It can be justified that infertile women are encouraged to lie with a purposeful intercourse. It means every day during middle of month (11, 16, 17). The most sexual dysfunction in infertile women were non-communication which means couple inability to talk about their sexual problem. For couples experiencing infertility, sex begins to resemble a clinical procedure rather than a loving passionate act between husband and wife. Infertility takes the spontaneous out of sex. Attempt to conceive means having sex on right days (18).
In this survey we selected the qualified people among fertile women referred to health centers for receiving the services (immunization, family planning, etc.). Therefore 75% of control group (fertile women) were lactating which had negative impact on sexual function in women. 
Breastfeeding can cause hypoestrogenic condition, prolactin increasing and testosterone decreasing cause vaginal dryness and low libido.
The most sexual dysfunction in infertile women in other researches were different, for example Tayebi et al reported anorgasmia (12), while Jane and Oskay have reported decreased libido (12, 19, 20). The reasons for inconsistency with present study can be using sexual disorder evaluation and questionnaire different tools. We observed based on nine-degree contium, minimum and maximum sexual dysfunction was 1 and 9 respectively. Both of infertile and fertile women had level 3 of sexual problem.
The results of this study showed no significant difference between fertile and infertile women in terms of total score of sexual problems, which is consistent with result of studies of Nelson, Drozdal and Monga (21, 22, 16). Monga evaluated the effect of infertility on quality of life, marital adjustment, and sexual function of infertile couples and reported that women in fertile and infertile groups had no significant difference in terms of sexual problems. Bahrami and Nourani in their studies reported no significant difference between sexual satisfaction in fertile and infertile women (17, 23). Couples with infertility problem think about reproductive aspects of sex rather than enjoying it, so they report less complaints of sexual dysfunction to their clinicians (24).
The study of Besharat and Bazargani fond that infertile women suffer more sexual problems and sexual disfunction are age-related and in women obesity, lower urinary tract symptoms, urinary incontinence and education level seem to have role in sexual dysfunction (16). In addition, another factor to be related with sexual behavior is duration of partnership. We adjusted infertile subjects according to education, residence status, age, body mass index and duration of marriage (25).
Besharat and Bazargan found that infertile women suffer more sexual problem than fertile women, which is inconsistent with our study (10). The reasons for inconsistency with our study may be their low sample size and selecting the subjects among women referred to hospital clinics for treatments that may not be good indicator of fertile women in society.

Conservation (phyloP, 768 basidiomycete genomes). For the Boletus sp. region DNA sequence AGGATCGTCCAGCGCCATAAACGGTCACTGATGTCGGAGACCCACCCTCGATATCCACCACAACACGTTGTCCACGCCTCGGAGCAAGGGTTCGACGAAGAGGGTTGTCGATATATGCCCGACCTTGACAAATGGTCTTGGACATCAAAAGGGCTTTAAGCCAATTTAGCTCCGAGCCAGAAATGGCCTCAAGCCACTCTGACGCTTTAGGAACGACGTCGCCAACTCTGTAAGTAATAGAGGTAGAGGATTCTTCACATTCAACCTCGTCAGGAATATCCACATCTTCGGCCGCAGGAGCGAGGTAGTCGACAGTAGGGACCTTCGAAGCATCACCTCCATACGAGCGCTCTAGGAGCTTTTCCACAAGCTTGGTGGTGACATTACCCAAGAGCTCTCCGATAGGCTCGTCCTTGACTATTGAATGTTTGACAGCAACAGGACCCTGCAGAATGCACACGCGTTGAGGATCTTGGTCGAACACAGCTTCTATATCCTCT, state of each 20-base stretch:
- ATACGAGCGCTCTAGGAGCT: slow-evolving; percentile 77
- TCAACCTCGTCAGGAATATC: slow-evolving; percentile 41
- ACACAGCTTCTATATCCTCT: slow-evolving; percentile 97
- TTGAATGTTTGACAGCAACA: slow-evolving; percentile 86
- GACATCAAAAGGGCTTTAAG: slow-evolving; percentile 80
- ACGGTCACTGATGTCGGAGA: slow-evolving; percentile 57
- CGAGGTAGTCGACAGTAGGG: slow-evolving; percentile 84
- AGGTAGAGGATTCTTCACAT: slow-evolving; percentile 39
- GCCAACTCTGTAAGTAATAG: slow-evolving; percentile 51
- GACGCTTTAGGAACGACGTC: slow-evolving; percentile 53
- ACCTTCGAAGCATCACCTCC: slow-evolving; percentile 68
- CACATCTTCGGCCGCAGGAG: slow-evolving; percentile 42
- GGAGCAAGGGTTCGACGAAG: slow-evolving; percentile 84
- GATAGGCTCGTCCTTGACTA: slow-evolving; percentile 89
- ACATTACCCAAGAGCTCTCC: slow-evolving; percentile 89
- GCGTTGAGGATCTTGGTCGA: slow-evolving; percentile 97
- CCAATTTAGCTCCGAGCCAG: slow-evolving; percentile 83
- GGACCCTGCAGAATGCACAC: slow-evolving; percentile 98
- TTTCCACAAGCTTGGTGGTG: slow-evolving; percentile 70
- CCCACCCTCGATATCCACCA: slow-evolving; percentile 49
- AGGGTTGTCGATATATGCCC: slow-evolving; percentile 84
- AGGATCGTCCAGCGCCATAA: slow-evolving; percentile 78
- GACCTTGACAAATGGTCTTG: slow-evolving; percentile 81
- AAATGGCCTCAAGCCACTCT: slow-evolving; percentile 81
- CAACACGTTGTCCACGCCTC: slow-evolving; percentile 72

Oscay also reported infertile women have more sexual disorder than fertiles (20). It may be explained by using different tools, female sexual function index, different duration of infertility culture, attitude and life style. In Iranian society, infertile women are more vulnerable than infertile men, this leads to denying infertility and sexual problem. Thereby, increase psychological adaptation and compensatory mechanisms (26).
This study was conducted in infertile women with at least 4 years infertility and 3 years infertility treatment. As the infertility duration extends, all dysfunction sexual disorders were increased. Leah et al investigated FSFI in 119 infertile and 99 healthy women between age 18-45 years. They showed sexual disorder in 25% of fertile subjects. The score of desire and arousal parameters was significantly lower in infertile group (6). Marital life in Iranian culture and its concepts have some difficulties for women because there is no appropriate language and word to express their sexuality throughtout marriage (27). Merghati et al found that Iranians believe talking about their marital lives in public will disrespect them socially (2).
One of the features of this study was evaluation of sexual problems in both genders and comparison of results with same group of fertile one. We reported in this paper data of women. One of the limitations of this study include cultural issues such as shame for stating sexual problems that can be effective on response of subjects. Also, stress and concerns related to counseling, treatment and diagnosis of infertility in infertility clinic may affect the response of infertile couples. We tried to relatively control this limitation by completing the questionnaire when the subjects were ready in terms of mental status.
In conclusion, there was no significant difference between fertile and infertile women in terms of sexual problems. Both infertile and fertile women at level 3 of sexual problem was observed. Paying attention to sexual aspects of infertility and presence of programs for training of sexual skills seems necessary for couples. We need to develop practical strategies to improve Iranian couples's awareness in sexuality issues.

This study funded by the Research Deputy of Mashhad University of Medical Sciences (code 920055). We thank council of research of Mashhad University of Medical Sciences, all personnel of health centers, Montaserieh Center and Dr. Susan Golombok, and Dr. John Rust. We thank to Dr.seid ali saghebi for editng paper.
Conflict of interest
No potential conflict of interest relevant to this article was reported. 

Type of Study: Original Article |
Received: 2017/10/1 | Accepted: 2017/10/4 | Published: 2017/10/4